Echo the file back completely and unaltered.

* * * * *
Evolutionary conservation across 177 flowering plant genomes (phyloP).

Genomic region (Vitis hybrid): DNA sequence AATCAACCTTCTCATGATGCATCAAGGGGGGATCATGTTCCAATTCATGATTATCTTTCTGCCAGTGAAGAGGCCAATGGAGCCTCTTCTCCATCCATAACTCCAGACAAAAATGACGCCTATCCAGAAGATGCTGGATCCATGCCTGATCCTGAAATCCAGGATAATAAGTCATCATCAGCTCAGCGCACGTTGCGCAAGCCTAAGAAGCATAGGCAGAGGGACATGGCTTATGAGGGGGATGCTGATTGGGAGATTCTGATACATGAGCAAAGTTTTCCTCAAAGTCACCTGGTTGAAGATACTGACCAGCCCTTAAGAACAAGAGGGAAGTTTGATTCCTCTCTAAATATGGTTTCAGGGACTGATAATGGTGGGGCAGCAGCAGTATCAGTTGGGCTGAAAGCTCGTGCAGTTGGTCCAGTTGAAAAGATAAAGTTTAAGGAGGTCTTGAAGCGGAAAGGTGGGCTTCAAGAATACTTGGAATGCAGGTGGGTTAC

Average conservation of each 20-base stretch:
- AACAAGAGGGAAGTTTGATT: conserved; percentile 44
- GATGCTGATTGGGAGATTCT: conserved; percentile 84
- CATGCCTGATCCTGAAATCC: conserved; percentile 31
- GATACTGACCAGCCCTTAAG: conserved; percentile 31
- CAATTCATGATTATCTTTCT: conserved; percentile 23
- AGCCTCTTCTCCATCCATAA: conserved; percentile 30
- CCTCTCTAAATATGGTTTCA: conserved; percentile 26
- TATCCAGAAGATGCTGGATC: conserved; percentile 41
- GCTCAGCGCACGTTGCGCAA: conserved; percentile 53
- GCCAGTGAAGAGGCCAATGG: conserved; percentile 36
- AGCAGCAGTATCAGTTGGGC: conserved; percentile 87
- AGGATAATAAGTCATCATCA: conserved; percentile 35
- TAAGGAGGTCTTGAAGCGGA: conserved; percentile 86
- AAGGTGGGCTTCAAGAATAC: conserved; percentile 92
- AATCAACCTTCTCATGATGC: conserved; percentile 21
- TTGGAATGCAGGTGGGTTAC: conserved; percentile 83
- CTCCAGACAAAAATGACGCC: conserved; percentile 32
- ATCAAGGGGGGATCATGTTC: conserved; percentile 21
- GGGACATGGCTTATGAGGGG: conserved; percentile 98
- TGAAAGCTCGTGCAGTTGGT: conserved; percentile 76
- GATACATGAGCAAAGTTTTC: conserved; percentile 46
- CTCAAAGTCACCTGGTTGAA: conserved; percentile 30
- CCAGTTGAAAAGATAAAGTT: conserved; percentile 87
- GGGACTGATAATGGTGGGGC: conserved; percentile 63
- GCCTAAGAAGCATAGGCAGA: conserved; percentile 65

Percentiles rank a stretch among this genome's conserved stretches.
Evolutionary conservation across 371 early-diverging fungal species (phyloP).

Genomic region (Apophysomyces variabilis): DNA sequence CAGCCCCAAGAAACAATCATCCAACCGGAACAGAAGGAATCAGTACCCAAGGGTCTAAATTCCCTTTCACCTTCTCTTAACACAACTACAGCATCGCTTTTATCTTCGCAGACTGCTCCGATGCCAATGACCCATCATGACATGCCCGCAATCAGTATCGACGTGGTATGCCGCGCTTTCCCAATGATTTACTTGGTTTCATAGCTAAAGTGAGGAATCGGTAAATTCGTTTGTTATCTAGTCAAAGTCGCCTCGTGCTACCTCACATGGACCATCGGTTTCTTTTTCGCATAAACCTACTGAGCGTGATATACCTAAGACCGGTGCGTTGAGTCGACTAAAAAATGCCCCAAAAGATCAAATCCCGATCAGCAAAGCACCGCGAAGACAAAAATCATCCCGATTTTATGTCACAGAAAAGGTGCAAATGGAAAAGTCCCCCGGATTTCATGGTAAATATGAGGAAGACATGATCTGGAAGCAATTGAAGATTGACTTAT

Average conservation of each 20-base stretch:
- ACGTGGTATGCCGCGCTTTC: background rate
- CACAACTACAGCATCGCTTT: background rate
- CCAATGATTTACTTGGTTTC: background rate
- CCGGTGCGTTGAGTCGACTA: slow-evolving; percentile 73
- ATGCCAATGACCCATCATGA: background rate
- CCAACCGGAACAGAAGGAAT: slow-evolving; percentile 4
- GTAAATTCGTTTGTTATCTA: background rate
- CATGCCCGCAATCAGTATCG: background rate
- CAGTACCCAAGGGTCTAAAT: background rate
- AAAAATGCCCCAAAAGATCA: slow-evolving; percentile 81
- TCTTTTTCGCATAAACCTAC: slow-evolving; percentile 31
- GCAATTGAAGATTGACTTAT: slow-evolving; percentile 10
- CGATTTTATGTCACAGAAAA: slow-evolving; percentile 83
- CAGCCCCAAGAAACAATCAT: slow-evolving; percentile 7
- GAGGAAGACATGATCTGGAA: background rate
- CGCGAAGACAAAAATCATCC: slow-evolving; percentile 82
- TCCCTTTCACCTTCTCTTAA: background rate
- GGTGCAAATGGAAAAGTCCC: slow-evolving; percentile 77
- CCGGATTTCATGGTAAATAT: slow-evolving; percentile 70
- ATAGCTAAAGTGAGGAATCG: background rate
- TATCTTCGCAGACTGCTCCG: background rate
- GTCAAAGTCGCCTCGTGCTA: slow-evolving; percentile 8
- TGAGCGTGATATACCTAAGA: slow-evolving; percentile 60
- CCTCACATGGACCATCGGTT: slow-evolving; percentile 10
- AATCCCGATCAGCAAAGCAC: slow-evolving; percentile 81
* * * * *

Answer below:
Evolutionary conservation across 177 flowering plant genomes (phyloP).

Genomic region (Vitis hybrid): DNA sequence AATCAACCTTCTCATGATGCATCAAGGGGGGATCATGTTCCAATTCATGATTATCTTTCTGCCAGTGAAGAGGCCAATGGAGCCTCTTCTCCATCCATAACTCCAGACAAAAATGACGCCTATCCAGAAGATGCTGGATCCATGCCTGATCCTGAAATCCAGGATAATAAGTCATCATCAGCTCAGCGCACGTTGCGCAAGCCTAAGAAGCATAGGCAGAGGGACATGGCTTATGAGGGGGATGCTGATTGGGAGATTCTGATACATGAGCAAAGTTTTCCTCAAAGTCACCTGGTTGAAGATACTGACCAGCCCTTAAGAACAAGAGGGAAGTTTGATTCCTCTCTAAATATGGTTTCAGGGACTGATAATGGTGGGGCAGCAGCAGTATCAGTTGGGCTGAAAGCTCGTGCAGTTGGTCCAGTTGAAAAGATAAAGTTTAAGGAGGTCTTGAAGCGGAAAGGTGGGCTTCAAGAATACTTGGAATGCAGGTGGGTTAC

Average conservation of each 20-base stretch:
- AACAAGAGGGAAGTTTGATT: conserved; percentile 44
- GATGCTGATTGGGAGATTCT: conserved; percentile 84
- CATGCCTGATCCTGAAATCC: conserved; percentile 31
- GATACTGACCAGCCCTTAAG: conserved; percentile 31
- CAATTCATGATTATCTTTCT: conserved; percentile 23
- AGCCTCTTCTCCATCCATAA: conserved; percentile 30
- CCTCTCTAAATATGGTTTCA: conserved; percentile 26
- TATCCAGAAGATGCTGGATC: conserved; percentile 41
- GCTCAGCGCACGTTGCGCAA: conserved; percentile 53
- GCCAGTGAAGAGGCCAATGG: conserved; percentile 36
- AGCAGCAGTATCAGTTGGGC: conserved; percentile 87
- AGGATAATAAGTCATCATCA: conserved; percentile 35
- TAAGGAGGTCTTGAAGCGGA: conserved; percentile 86
- AAGGTGGGCTTCAAGAATAC: conserved; percentile 92
- AATCAACCTTCTCATGATGC: conserved; percentile 21
- TTGGAATGCAGGTGGGTTAC: conserved; percentile 83
- CTCCAGACAAAAATGACGCC: conserved; percentile 32
- ATCAAGGGGGGATCATGTTC: conserved; percentile 21
- GGGACATGGCTTATGAGGGG: conserved; percentile 98
- TGAAAGCTCGTGCAGTTGGT: conserved; percentile 76
- GATACATGAGCAAAGTTTTC: conserved; percentile 46
- CTCAAAGTCACCTGGTTGAA: conserved; percentile 30
- CCAGTTGAAAAGATAAAGTT: conserved; percentile 87
- GGGACTGATAATGGTGGGGC: conserved; percentile 63
- GCCTAAGAAGCATAGGCAGA: conserved; percentile 65

Percentiles rank a stretch among this genome's conserved stretches.
Evolutionary conservation across 371 early-diverging fungal species (phyloP).

Genomic region (Apophysomyces variabilis): DNA sequence CAGCCCCAAGAAACAATCATCCAACCGGAACAGAAGGAATCAGTACCCAAGGGTCTAAATTCCCTTTCACCTTCTCTTAACACAACTACAGCATCGCTTTTATCTTCGCAGACTGCTCCGATGCCAATGACCCATCATGACATGCCCGCAATCAGTATCGACGTGGTATGCCGCGCTTTCCCAATGATTTACTTGGTTTCATAGCTAAAGTGAGGAATCGGTAAATTCGTTTGTTATCTAGTCAAAGTCGCCTCGTGCTACCTCACATGGACCATCGGTTTCTTTTTCGCATAAACCTACTGAGCGTGATATACCTAAGACCGGTGCGTTGAGTCGACTAAAAAATGCCCCAAAAGATCAAATCCCGATCAGCAAAGCACCGCGAAGACAAAAATCATCCCGATTTTATGTCACAGAAAAGGTGCAAATGGAAAAGTCCCCCGGATTTCATGGTAAATATGAGGAAGACATGATCTGGAAGCAATTGAAGATTGACTTAT

Average conservation of each 20-base stretch:
- ACGTGGTATGCCGCGCTTTC: background rate
- CACAACTACAGCATCGCTTT: background rate
- CCAATGATTTACTTGGTTTC: background rate
- CCGGTGCGTTGAGTCGACTA: slow-evolving; percentile 73
- ATGCCAATGACCCATCATGA: background rate
- CCAACCGGAACAGAAGGAAT: slow-evolving; percentile 4
- GTAAATTCGTTTGTTATCTA: background rate
- CATGCCCGCAATCAGTATCG: background rate
- CAGTACCCAAGGGTCTAAAT: background rate
- AAAAATGCCCCAAAAGATCA: slow-evolving; percentile 81
- TCTTTTTCGCATAAACCTAC: slow-evolving; percentile 31
- GCAATTGAAGATTGACTTAT: slow-evolving; percentile 10
- CGATTTTATGTCACAGAAAA: slow-evolving; percentile 83
- CAGCCCCAAGAAACAATCAT: slow-evolving; percentile 7
- GAGGAAGACATGATCTGGAA: background rate
- CGCGAAGACAAAAATCATCC: slow-evolving; percentile 82
- TCCCTTTCACCTTCTCTTAA: background rate
- GGTGCAAATGGAAAAGTCCC: slow-evolving; percentile 77
- CCGGATTTCATGGTAAATAT: slow-evolving; percentile 70
- ATAGCTAAAGTGAGGAATCG: background rate
- TATCTTCGCAGACTGCTCCG: background rate
- GTCAAAGTCGCCTCGTGCTA: slow-evolving; percentile 8
- TGAGCGTGATATACCTAAGA: slow-evolving; percentile 60
- CCTCACATGGACCATCGGTT: slow-evolving; percentile 10
- AATCCCGATCAGCAAAGCAC: slow-evolving; percentile 81